What's Cool In Road Cycling

Homeboy: Apathy Of Sprinting

European racing is some of the best around, but for me there is one problem. I never get any real chances to show off my best skill which has always been the money maker, my sprint. There rarely comes a time when someone here uses their field sprinting skills in an amateur event. Teams would rather drill the pace and cause a break rather than risk the chaos of a field sprint to placing riders.

This weekend I competed in my first UCI 1.5 race. For those of you who aren’t wearing you UCI race number decoder ring a 1.5 is a Semi-professional race. Meaning there were both amateur and UCI professional trade teams there. This race had a bit of a twist as the race only allowed under 26 riders to enter; the UCI’s way of helping younger talent shine.

The 160 kilometer (100 mile) race started out under some very ominously blackened skies. 15 minutes before the start those skies opened up to let down monsoon like rain untypical of Belgium. With the rain pouring down we started out through the first big loop of the race over 50 kilometers of undulating roads.

I had a very simple tactic of conserving all the energy I could while in the hills and surviving to the local laps of the event. Things went more or less to plan, but as always there were some bumps along the way. The hills turned out to be more or less the short and steep 1 kilometer power climbs and as such didn’t give me to much problems.

The ABC-Aitos team did get a rider, Eric Keim, off the front over the hills after 35 kilometers, but he got reeled in just before the final climb after 10 kilometers or so. The counter to this move ended up staying out in front of the race for the next 100 kilometers and included US National Team rider Dan Bowman.

The race highlights included having the entire road covered with over an inch worth’s of mud while on a downhill stretch. It was so bad that it caused one of the race motos to crash! Going along the same lines of mud, about half way through the race were drilling it along and out of the corner of my eye I see a large chunk of mud flying though the air. I couldn’t believe someone would throw something like that at the group, but as I turn my head I see a horse running away in the field next to us. When we spooked the horse the mud from his hooves catapulted at the field with surprisingly good accuracy.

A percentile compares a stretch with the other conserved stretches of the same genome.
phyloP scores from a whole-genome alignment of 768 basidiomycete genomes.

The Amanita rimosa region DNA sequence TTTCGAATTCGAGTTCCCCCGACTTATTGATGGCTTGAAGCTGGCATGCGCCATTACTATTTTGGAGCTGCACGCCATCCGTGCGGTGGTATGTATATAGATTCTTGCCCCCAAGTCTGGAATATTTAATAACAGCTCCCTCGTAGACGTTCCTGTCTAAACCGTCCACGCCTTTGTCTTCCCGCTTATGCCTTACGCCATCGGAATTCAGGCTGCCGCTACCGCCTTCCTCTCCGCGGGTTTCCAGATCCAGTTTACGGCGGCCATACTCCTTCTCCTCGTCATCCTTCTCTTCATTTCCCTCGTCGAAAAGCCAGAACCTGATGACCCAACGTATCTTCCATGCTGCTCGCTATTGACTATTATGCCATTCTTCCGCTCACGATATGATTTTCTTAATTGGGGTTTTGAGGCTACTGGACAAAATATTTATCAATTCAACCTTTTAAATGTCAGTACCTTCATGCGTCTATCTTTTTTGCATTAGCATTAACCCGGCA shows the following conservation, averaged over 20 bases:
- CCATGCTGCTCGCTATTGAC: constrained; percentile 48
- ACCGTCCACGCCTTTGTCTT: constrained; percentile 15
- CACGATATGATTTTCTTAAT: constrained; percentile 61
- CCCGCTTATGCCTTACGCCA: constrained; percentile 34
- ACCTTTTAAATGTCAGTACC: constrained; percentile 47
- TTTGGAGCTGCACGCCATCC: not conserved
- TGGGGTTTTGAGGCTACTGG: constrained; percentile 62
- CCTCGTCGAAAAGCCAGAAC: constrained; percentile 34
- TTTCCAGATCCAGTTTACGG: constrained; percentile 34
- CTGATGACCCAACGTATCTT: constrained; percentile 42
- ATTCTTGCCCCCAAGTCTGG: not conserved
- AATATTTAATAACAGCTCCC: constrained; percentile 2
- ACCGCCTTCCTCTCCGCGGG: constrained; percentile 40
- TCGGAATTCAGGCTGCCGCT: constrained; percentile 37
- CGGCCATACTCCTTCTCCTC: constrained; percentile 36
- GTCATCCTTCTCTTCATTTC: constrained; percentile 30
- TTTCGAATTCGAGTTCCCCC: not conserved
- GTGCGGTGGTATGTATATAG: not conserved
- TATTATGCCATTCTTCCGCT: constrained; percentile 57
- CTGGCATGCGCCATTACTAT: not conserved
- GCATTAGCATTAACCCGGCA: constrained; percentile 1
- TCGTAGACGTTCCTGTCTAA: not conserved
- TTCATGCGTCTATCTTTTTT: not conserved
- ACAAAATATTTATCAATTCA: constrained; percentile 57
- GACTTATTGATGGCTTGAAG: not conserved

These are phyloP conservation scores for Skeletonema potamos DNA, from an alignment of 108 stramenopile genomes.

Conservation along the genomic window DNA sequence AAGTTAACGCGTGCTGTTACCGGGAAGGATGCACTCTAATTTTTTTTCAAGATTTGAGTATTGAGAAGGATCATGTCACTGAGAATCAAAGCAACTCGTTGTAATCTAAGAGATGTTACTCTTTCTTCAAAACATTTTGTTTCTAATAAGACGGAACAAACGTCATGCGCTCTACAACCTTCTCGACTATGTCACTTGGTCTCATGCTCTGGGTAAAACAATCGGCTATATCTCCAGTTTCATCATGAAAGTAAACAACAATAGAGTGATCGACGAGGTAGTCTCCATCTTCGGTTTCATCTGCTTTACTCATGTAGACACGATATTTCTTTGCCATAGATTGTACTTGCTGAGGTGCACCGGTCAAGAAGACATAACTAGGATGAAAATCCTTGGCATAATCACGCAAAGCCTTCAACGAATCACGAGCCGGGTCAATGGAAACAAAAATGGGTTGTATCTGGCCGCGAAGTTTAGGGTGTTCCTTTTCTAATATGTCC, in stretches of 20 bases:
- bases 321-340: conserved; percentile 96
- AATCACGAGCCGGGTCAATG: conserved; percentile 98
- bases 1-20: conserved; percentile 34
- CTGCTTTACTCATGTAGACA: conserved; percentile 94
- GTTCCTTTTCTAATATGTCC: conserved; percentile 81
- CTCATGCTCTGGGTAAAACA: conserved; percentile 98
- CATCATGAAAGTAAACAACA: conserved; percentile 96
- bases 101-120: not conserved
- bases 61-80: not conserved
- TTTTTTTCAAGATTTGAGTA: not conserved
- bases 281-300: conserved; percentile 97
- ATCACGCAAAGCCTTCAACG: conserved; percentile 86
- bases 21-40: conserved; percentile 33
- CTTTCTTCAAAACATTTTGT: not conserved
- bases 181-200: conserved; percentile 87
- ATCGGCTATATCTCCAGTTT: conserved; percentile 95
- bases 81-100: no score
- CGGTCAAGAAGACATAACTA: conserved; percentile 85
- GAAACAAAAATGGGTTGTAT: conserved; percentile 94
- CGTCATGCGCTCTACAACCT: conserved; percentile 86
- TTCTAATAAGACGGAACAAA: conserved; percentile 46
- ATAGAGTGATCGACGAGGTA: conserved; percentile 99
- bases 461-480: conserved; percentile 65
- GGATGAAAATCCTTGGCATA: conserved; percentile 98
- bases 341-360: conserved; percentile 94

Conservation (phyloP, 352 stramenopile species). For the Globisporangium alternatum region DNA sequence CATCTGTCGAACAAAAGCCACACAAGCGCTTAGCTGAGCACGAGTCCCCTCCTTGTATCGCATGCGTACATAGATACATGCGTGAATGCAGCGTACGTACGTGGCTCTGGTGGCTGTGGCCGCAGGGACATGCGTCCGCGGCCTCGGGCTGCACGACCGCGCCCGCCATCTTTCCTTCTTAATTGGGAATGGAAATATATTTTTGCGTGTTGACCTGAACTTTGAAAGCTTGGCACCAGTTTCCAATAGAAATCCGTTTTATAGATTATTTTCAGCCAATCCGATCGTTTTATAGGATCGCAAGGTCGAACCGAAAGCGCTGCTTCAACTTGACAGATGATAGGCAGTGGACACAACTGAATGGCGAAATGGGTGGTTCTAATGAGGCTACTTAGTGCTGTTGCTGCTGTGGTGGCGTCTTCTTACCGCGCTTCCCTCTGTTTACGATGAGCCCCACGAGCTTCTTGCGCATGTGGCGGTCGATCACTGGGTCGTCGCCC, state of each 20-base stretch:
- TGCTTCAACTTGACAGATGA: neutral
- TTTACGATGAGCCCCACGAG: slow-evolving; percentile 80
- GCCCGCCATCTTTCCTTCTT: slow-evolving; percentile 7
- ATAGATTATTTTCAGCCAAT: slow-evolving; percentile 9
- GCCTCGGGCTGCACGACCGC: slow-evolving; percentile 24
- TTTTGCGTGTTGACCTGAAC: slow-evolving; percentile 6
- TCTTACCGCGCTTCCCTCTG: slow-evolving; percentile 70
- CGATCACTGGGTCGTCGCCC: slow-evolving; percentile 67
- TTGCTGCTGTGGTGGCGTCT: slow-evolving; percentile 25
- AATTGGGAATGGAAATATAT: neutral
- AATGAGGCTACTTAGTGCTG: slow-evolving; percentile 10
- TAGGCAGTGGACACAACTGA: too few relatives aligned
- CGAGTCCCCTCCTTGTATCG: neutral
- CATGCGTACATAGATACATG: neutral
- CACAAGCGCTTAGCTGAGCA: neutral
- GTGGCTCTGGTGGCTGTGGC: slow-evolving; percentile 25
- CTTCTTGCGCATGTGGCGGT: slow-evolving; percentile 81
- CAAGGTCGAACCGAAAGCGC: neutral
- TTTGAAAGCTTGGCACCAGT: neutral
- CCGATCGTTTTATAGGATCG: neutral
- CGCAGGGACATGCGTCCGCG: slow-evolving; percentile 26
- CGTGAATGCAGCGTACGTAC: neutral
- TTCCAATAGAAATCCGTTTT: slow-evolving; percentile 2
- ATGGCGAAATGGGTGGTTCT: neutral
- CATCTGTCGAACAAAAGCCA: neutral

The breakaway was caught with 30 kilometers to go. With the field back together the splits happened each off the four times across a short 400 meter cobbled section. Add to the chaos of chasing guys the fact the feed zone was just 1 kilometer after the cobbles. In spite of the chaos things were still coming together, so I was placing my bets on a sprint.

In the end a break of about 20 guys got off the front and I found myself in prime position for the field sprint. Whereas two years ago this was my domain, the place where I could work my magic like the old Pantani in the hills, my skills after two years of little to no sprint action my skills turned out to be a bit rusty. I went from a nice position just off the front to almost 4 rows back. Top things off with a lone rider blowing up, going backwards through the field and almost causing a huge pile-up in the field. I was quite happy to come out alive and unscathed after watching riders play human pinball in front of me. Still I was able to finish my first 1.5 race, which is a good step in my book.

Oh, and for those of you who are wondering what happened last week with my diary. I decided to pull a very Italian move and take a day off just because it was nice out. I am trying to assimilate more and more to European life and I think this was a good step towards living the lifestyle.

Till next week! (for real this time)

-Gregg Germer-

Gregg’s Links:
Team Site: www.cyclingcenter.com
Personal Site: CyclingLinks.com
Shopping: Pricepoint.com

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